2. Determine ownership of assets: Attribution plays a big role in providing relevant information to the security team. Receiving a list of assets that may or may not be owned by your organization will slow down the team as they triage false positives (out-of-scope assets). At the onset of asset discovery efforts, the inventory should be audited to determine what is directly managed vs. shared security model (where the management of the asset is outsourced to a provider – such as a cloud service or SaaS provider). Management becomes easier over time as a security team establishes the baseline understanding of asset ownership.
  3. Enrich assets with intelligence to identify and prioritize critical and high-severity issues: The faster vulnerabilities are identified, the faster the security team can respond. Indicators of compromise (IoCs) and Dark Web monitoring can inform a security team of malicious activity involving the brand or an asset. Analysis based on incident response and adversary research can help defenders respond and prioritize appropriately based on how a vulnerability is being leveraged and the impact of exploitation. Recommended sources include NIST National Vulnerability Database (NVD), CISA’s Known Exploited Vulnerability catalog, and intelligence feeds from the private sector.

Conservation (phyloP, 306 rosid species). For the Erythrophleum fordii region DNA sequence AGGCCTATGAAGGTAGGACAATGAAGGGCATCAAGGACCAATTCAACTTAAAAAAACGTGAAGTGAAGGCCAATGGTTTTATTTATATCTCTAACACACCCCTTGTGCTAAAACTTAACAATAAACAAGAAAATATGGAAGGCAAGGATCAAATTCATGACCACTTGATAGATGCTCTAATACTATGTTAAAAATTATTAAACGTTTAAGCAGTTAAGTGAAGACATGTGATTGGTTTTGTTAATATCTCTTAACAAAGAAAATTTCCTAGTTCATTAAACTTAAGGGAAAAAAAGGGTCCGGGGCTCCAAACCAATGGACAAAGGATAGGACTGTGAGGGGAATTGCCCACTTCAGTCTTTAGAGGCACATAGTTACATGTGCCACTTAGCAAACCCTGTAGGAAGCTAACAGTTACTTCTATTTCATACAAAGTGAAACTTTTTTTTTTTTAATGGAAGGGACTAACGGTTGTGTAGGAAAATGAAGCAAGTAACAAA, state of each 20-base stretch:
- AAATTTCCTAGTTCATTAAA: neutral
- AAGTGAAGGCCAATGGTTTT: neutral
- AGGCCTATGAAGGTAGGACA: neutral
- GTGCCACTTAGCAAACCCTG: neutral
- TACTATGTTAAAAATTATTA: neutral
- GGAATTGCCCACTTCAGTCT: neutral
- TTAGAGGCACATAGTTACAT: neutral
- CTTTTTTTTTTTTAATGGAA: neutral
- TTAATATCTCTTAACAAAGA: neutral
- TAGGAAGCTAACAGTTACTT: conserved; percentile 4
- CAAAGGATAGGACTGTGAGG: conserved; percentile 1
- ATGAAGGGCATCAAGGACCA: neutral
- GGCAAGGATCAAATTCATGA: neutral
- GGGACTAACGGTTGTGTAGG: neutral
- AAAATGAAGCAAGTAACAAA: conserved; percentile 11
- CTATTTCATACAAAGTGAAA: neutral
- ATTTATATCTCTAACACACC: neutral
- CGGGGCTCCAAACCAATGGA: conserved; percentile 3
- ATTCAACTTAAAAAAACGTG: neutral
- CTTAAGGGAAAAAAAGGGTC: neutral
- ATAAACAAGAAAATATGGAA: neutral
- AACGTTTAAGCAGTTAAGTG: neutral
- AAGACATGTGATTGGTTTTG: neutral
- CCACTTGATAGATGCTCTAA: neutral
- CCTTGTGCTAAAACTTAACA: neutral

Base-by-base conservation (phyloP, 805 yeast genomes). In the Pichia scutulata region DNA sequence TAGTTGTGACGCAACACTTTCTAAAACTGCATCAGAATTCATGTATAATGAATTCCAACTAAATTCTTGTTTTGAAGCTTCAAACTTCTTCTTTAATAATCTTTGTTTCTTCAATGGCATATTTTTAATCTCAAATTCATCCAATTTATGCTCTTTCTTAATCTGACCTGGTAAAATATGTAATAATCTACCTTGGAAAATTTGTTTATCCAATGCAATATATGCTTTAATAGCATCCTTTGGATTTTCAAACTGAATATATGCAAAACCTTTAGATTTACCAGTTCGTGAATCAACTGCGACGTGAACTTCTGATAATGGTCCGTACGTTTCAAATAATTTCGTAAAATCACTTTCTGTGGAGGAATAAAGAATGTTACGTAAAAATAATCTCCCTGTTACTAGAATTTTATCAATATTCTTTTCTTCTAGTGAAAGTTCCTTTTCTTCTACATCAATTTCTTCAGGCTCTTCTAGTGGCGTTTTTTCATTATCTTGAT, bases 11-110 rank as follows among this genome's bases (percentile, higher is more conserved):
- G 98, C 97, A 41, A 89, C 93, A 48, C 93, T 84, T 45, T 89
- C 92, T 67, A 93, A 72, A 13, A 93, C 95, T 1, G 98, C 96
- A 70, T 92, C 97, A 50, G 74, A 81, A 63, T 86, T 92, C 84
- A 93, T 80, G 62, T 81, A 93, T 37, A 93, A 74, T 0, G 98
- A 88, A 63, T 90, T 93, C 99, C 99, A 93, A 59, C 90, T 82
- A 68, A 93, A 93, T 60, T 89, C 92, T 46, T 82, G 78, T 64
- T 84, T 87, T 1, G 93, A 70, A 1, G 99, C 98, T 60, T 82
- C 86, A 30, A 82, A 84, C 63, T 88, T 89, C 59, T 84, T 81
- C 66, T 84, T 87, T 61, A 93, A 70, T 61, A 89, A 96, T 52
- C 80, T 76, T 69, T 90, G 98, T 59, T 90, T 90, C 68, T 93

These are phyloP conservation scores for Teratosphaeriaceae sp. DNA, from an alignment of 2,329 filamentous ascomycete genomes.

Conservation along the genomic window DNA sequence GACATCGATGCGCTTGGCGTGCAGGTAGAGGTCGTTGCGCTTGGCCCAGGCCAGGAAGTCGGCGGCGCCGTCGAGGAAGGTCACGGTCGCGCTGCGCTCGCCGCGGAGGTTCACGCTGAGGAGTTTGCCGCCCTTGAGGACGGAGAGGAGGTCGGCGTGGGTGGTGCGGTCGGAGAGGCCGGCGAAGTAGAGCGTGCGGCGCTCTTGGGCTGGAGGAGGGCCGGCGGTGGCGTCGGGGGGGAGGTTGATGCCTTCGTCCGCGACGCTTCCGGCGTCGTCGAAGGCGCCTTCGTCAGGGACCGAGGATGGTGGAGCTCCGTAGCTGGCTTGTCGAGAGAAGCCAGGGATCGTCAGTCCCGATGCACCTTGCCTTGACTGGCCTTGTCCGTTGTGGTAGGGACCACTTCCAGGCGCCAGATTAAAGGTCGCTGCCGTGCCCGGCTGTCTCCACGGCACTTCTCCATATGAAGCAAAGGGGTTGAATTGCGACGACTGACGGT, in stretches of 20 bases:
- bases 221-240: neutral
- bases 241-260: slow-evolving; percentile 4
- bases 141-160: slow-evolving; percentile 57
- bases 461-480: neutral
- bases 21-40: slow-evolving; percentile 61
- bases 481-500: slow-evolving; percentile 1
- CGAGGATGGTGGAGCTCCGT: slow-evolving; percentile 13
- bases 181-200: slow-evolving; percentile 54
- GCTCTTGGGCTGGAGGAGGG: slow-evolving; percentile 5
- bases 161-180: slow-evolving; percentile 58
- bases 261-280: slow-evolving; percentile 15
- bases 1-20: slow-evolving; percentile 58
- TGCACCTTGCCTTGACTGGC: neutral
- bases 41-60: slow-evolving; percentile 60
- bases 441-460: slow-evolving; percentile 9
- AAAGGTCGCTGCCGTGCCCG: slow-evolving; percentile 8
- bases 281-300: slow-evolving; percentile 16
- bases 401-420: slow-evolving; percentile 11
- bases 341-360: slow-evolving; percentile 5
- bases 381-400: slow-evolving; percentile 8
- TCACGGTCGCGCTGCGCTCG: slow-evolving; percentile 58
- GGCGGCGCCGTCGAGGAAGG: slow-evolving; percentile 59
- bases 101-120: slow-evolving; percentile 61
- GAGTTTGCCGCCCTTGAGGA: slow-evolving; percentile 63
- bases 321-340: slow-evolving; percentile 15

4. Remediate and harden at scale: Prioritizing remediation and hardening efforts on the entry points that present the most risk to the organization is crucial to mitigation strategies. Critical and high-severity security findings should be investigated and remediated immediately. Over the medium and long term, the security team needs to be aware of and monitor for lower severity vulnerabilities that are often overlooked but can be used in tandem with easier-to-exploit vulnerabilities. Assign responsibility to the lower-priority items and set expectations for quarterly reporting on progress.
  5. Regularly review assets for unknown unknowns — and integrate your findings into steps 1–4: Information is only valuable if it’s used. As more data is collected about an organization’s attack surface, the information needs to be distributed to the appropriate teams within the organization and incorporated into the operational workflows across the security operations center (SOC) or intelligence organization. For example, the SOC team can leverage the latest information about potentially compromised devices to take specific threat-hunting actions and then implement mitigation strategies.

Managing and mitigating risk from known threats is challenging enough for already over-stretched security teams. By following the steps above, organizations can uplevel their attack surface management programs and gain greater visibility into potential risk within their extended ecosystem as well.

About the Author

Jonathan Cran is head of engineering, Mandiant Advantage Attack Surface Management, at Mandiant and was the founder and CEO of Intrigue prior to its acquisition by Mandiant in 2021. An experienced entrepreneur and builder, he’s passionate about delivering high-quality outcomes and data-driven solutions, particularly when they require significant technical leadership. He is constantly striving to understand customers’ challenges and deliver elegant solutions. His background includes hands-on experience as a security practitioner and leadership roles at companies such as Kenna Security, Bugcrowd, and Rapid7.